I'm not ready to ditch my laptop in favor of my Treo 650. But if I had to make do with only a handheld for a day or two, DataViz's venerable Documents to Go would certainly help me get my work done. I tried out the latest release of the Premium Edition (version 8) and was pleasantly surprised at its out-of-the-box usability.
I haven't always had great luck with previous versions of the suite that I've encountered bundled on some of the Palms I've tried in recent years. I remember trying to open up a Word file in Documents to Go and not being able to read it at all - the type looked all squished. I seem to recall that DataViz sent me an update (or pointed me to one) that fixed the problem, but the experience definitely dampened my enthusiasm for trying to deal with Office files on my handheld.
But for the most part, things went much more smoothly with Documents to Go Premium 8. Using the Docs to Go desktop application, I was able to drag and drop documents from my PC to either my handheld or its expansion card (the actual transfer occurs during the next HotSync). Alternatively, Office apps received as e-mail attachments on my handheld automatically opened in the appropriate Documents to Go application - no desktop conversion was required.
Documents to Go Premium supports three Office apps: Word, Excel, and PowerPoint. On the handheld they are actually called, respectively, Word to Go, Sheet to Go, and Slideshow to Go. A fourth app makes its debut in this version: PDF to Go, for viewing files in the ubiquitous Adobe format.
But none of these components appear individually in the Palm menu: Instead, you get a Documents icon that when tapped scans the device for and creates a list of supported documents. In addition to the formats the four core apps support (and these are not just the defaults - for example, Word to Go will open .rtf documents), the program serves as a viewer for the popular .bmp, .gif, and .jpg graphics formats.
If your list of documents is long (as mine was, since it included a slew of .jpg images I've captured using the Treo 650's built-in camera), you can tap one of the taskbar icons to access filtering options based on the application (any of the four to-Go apps or the graphics viewer). That should help shrink the list. When you see the document you're looking for, tap it again to open it in the appropriate application.
A capable Word
In my tests with an assortment of documents, I was most impressed with Word to Go's capable handling of Microsoft Word documents. It rendered fonts and basic formatting faithfully (except for line length, which was adjusted to fit the Treo's small screen). And when I returned the document to the desktop, it looked the way it did before I transferred it - line lengths and all.
Of course, you cannot do on a handheld what you can on a desktop. What I missed most in Word to Go was revision mode, which we use extensively here at PC World to track the many changes a manuscript goes through before it's published - even on the Web (what, you thought no one edited me?).
The edits and comments made in revision mode did appear in a document I transferred from my desktop - but they were not in color, which is one way of telling who made the changes, since each person's edits appear in a different color. There was, in fact, no way to tell what had been changed from the original, since all text looked the same.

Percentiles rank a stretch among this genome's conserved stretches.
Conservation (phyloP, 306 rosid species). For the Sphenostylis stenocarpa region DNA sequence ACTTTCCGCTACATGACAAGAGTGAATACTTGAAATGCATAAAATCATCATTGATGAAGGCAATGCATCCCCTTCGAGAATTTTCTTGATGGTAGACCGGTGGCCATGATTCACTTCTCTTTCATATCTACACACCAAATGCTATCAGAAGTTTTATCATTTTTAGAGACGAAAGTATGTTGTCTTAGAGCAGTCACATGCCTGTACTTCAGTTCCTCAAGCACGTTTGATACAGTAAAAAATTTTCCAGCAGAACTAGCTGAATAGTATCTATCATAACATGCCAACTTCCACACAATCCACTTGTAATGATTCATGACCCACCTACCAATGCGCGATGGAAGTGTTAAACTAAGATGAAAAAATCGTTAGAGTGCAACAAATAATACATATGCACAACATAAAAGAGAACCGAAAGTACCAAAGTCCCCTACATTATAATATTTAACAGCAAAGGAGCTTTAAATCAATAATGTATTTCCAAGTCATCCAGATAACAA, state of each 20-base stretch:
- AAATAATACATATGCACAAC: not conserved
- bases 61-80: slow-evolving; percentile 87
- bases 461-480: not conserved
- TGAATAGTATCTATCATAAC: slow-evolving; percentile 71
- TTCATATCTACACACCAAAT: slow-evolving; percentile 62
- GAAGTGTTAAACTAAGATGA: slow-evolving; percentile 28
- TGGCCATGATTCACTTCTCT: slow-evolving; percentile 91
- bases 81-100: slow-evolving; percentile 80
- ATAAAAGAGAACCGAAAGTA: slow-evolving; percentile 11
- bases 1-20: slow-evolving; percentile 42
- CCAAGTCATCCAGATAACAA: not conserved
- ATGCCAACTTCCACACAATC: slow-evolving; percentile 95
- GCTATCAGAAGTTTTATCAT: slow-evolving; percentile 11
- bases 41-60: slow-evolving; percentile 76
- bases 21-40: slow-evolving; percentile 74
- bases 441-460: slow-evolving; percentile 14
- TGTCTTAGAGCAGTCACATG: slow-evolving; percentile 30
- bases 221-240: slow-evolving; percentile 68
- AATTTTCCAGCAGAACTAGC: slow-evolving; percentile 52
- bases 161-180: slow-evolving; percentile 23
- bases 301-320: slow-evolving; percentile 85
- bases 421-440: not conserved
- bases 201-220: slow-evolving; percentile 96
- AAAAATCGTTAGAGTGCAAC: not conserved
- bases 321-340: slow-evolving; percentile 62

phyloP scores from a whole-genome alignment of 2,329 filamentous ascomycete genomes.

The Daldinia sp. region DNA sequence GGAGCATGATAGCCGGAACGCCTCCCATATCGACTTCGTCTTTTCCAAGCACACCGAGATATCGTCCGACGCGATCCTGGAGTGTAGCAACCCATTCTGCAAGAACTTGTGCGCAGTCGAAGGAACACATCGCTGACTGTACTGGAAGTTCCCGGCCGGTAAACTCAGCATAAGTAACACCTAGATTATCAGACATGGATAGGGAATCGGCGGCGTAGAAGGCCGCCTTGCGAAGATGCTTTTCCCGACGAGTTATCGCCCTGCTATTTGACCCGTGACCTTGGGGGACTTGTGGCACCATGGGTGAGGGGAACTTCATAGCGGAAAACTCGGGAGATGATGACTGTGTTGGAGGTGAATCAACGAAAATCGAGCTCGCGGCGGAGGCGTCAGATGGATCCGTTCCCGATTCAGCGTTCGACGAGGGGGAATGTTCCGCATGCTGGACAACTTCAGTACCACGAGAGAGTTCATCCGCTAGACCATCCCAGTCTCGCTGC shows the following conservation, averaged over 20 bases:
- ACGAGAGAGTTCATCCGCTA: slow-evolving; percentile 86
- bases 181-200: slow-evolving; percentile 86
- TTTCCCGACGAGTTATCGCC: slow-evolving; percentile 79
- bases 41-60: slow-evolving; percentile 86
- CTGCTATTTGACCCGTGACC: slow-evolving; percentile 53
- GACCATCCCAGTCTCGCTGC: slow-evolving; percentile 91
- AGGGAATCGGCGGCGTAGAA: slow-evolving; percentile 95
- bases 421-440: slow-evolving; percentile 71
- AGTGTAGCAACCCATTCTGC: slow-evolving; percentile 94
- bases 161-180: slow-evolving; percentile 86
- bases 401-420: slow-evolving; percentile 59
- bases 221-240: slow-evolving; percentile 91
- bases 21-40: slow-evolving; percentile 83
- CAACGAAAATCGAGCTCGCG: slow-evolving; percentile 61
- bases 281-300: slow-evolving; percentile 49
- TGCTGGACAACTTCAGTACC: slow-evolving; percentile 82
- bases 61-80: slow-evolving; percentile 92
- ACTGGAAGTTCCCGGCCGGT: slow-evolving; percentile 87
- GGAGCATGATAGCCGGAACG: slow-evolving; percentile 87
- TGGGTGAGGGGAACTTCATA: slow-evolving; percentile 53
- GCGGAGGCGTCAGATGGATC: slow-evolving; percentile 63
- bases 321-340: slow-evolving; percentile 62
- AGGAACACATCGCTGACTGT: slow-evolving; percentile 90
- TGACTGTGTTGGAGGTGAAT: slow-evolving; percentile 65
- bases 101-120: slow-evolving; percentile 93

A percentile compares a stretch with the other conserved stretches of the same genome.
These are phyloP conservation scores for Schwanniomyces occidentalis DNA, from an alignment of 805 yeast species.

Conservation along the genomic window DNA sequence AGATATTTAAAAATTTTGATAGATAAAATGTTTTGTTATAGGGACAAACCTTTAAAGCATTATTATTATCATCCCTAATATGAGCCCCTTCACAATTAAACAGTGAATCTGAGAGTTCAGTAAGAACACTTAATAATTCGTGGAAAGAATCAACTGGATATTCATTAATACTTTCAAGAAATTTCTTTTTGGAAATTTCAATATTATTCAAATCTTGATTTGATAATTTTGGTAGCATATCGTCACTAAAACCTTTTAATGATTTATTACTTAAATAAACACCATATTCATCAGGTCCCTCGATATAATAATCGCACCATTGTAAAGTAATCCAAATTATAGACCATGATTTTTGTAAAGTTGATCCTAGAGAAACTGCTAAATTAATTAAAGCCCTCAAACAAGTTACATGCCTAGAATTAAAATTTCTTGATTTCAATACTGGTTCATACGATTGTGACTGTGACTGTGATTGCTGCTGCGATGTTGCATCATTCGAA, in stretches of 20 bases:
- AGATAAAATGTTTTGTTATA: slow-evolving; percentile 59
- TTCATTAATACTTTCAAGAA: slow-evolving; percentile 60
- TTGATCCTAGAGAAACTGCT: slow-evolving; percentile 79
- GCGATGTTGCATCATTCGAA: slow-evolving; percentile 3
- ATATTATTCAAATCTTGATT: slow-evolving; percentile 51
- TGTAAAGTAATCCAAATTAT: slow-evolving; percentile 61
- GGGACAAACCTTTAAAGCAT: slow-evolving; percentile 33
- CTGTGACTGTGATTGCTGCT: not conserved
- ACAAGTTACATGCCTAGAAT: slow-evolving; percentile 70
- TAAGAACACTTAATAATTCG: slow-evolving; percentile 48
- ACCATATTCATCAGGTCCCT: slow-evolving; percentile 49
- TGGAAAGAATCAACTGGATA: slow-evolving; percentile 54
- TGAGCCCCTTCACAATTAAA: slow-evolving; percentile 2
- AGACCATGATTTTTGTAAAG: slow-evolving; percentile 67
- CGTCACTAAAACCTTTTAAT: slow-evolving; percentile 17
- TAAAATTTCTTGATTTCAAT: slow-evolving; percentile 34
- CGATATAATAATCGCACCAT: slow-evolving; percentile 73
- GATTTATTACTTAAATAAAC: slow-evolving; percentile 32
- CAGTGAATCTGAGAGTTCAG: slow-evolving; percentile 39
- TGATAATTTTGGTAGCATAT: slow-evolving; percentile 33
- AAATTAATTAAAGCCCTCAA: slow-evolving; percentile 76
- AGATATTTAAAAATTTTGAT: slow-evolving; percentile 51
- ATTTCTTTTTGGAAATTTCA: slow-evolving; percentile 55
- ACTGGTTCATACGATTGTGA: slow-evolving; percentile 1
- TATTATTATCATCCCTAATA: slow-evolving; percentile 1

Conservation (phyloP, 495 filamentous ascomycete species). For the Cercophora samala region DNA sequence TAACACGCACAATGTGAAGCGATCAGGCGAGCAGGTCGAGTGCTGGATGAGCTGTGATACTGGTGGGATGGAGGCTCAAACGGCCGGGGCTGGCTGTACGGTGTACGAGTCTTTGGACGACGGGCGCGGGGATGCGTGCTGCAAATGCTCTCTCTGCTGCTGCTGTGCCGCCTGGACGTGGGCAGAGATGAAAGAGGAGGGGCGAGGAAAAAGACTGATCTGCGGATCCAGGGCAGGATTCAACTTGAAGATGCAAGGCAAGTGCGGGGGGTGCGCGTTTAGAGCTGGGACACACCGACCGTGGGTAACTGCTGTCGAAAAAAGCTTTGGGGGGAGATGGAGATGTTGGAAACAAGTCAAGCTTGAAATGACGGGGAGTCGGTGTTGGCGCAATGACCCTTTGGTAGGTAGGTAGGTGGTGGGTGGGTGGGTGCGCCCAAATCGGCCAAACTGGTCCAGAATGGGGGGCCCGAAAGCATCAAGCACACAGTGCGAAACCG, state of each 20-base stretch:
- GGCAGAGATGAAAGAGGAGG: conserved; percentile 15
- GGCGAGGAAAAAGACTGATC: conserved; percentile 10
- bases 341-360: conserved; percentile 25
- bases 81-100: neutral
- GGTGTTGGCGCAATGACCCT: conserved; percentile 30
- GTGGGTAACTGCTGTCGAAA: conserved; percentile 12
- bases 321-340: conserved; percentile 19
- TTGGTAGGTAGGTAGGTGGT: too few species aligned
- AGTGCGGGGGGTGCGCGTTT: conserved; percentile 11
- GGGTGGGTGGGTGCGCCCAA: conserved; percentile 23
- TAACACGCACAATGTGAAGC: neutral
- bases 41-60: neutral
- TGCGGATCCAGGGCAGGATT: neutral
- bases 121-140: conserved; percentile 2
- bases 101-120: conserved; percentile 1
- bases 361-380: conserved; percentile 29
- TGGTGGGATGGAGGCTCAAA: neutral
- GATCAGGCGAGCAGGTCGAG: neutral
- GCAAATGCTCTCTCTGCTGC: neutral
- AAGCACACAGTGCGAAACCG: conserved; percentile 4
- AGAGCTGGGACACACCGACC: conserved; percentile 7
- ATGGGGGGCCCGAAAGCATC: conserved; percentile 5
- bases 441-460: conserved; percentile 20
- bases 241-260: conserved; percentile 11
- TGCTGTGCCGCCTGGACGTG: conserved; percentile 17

Sheet to Go also stuck to Excel's basics: You can do simple formatting and formulas. But you can't, for example, copy a formula into an adjacent cell the way you can with Excel.
This minimalist approach is taken to its most extreme with Slideshow to Go, which basically lets you create slides with bullet points. You can't add graphics, although you can see them in slides received as e-mail attachments.
However, Slideshow is much more serviceable as an editing tool: You can add, remove, or move around bullet points; create notes; and shuffle slides. When you sync up again, the software transfers your changes back to the original presentation.
A rehearsal mode lets you time your presentation so you can gauge whether you're in the ballpark of your allotted time slot. However, you might not get great results if you use a lot of animation and other effects: Slideshow doesn't support them.
Slideshow does support Margi's Presenter-to-Go, a hardware/software product that allows you to connect a handheld to a projector and make your presentation.
PDF to Go can display PDF files, but I was disappointed by the way they looked. In some cases, hyphens broke up words, as if the copy had wrapped around a column in a previous view. I also saw text that overlapped images, making both the words and the pictures difficult to see. But these glitches aside, the application at least allowed me to view a layout larger than my handheld's screen by zooming in and out, and also moving the document around using the stylus.
How much Office do you really need?
Microsoft Office is so huge that it's absurd to even imagine it in handheld form. But sometimes you cannot get to the full-blown version - and when that happens, I find that it's nice to have even a small Office so I can whittle away at the paperwork that invariably greets me when I return to my desk.
Documents to Go comes in several different configurations. The Premium Edition I tried out goes for US$50. A $30 Standard Edition includes only Sheet to Go and Word to Go, and a $40 Professional Edition adds Slideshow to Go - but leaves out the PDF reader, spelling checker, image viewers, support for charting and password protection, plus Outlook e-mail support. You can go even further upscale with the $90 Total Office version, which adds support for all Outlook features (e.g., calendar, address book, to-do lists) and for Access.